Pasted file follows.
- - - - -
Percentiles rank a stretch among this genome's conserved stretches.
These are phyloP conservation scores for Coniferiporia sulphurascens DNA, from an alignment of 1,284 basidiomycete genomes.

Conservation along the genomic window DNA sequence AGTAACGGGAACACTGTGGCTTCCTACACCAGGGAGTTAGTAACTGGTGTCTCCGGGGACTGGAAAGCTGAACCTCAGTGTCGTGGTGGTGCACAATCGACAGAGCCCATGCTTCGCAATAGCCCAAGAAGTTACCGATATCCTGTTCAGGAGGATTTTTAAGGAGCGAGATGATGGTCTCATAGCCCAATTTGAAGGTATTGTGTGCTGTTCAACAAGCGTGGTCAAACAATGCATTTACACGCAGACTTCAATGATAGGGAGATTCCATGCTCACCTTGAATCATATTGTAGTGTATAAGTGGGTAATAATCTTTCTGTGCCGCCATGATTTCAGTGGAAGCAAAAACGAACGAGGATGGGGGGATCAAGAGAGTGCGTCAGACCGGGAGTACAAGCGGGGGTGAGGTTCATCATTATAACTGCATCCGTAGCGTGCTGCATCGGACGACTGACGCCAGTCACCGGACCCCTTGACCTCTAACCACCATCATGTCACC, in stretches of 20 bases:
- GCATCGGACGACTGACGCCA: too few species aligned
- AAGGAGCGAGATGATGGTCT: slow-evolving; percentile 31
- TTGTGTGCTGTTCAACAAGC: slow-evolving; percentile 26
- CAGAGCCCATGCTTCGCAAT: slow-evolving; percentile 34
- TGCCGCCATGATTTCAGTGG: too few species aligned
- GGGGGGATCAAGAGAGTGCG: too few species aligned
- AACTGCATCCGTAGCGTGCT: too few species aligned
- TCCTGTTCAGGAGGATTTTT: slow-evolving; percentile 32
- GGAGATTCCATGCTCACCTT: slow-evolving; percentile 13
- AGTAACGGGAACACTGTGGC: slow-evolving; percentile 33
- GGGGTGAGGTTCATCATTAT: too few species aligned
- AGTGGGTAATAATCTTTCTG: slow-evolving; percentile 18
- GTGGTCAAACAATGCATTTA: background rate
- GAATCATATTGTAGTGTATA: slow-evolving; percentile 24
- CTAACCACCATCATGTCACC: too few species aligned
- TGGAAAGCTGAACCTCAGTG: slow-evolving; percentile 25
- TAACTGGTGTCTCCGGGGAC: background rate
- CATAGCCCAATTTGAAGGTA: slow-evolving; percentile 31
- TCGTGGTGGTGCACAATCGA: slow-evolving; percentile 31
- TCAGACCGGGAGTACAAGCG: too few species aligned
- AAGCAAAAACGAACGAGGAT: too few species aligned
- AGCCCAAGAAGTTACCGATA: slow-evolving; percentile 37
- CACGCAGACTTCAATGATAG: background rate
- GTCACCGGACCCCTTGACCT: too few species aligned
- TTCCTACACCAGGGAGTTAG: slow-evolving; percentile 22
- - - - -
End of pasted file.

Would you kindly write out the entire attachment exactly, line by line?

Percentiles rank a stretch among this genome's conserved stretches.
These are phyloP conservation scores for Coniferiporia sulphurascens DNA, from an alignment of 1,284 basidiomycete genomes.

Conservation along the genomic window DNA sequence AGTAACGGGAACACTGTGGCTTCCTACACCAGGGAGTTAGTAACTGGTGTCTCCGGGGACTGGAAAGCTGAACCTCAGTGTCGTGGTGGTGCACAATCGACAGAGCCCATGCTTCGCAATAGCCCAAGAAGTTACCGATATCCTGTTCAGGAGGATTTTTAAGGAGCGAGATGATGGTCTCATAGCCCAATTTGAAGGTATTGTGTGCTGTTCAACAAGCGTGGTCAAACAATGCATTTACACGCAGACTTCAATGATAGGGAGATTCCATGCTCACCTTGAATCATATTGTAGTGTATAAGTGGGTAATAATCTTTCTGTGCCGCCATGATTTCAGTGGAAGCAAAAACGAACGAGGATGGGGGGATCAAGAGAGTGCGTCAGACCGGGAGTACAAGCGGGGGTGAGGTTCATCATTATAACTGCATCCGTAGCGTGCTGCATCGGACGACTGACGCCAGTCACCGGACCCCTTGACCTCTAACCACCATCATGTCACC, in stretches of 20 bases:
- GCATCGGACGACTGACGCCA: too few species aligned
- AAGGAGCGAGATGATGGTCT: slow-evolving; percentile 31
- TTGTGTGCTGTTCAACAAGC: slow-evolving; percentile 26
- CAGAGCCCATGCTTCGCAAT: slow-evolving; percentile 34
- TGCCGCCATGATTTCAGTGG: too few species aligned
- GGGGGGATCAAGAGAGTGCG: too few species aligned
- AACTGCATCCGTAGCGTGCT: too few species aligned
- TCCTGTTCAGGAGGATTTTT: slow-evolving; percentile 32
- GGAGATTCCATGCTCACCTT: slow-evolving; percentile 13
- AGTAACGGGAACACTGTGGC: slow-evolving; percentile 33
- GGGGTGAGGTTCATCATTAT: too few species aligned
- AGTGGGTAATAATCTTTCTG: slow-evolving; percentile 18
- GTGGTCAAACAATGCATTTA: background rate
- GAATCATATTGTAGTGTATA: slow-evolving; percentile 24
- CTAACCACCATCATGTCACC: too few species aligned
- TGGAAAGCTGAACCTCAGTG: slow-evolving; percentile 25
- TAACTGGTGTCTCCGGGGAC: background rate
- CATAGCCCAATTTGAAGGTA: slow-evolving; percentile 31
- TCGTGGTGGTGCACAATCGA: slow-evolving; percentile 31
- TCAGACCGGGAGTACAAGCG: too few species aligned
- AAGCAAAAACGAACGAGGAT: too few species aligned
- AGCCCAAGAAGTTACCGATA: slow-evolving; percentile 37
- CACGCAGACTTCAATGATAG: background rate
- GTCACCGGACCCCTTGACCT: too few species aligned
- TTCCTACACCAGGGAGTTAG: slow-evolving; percentile 22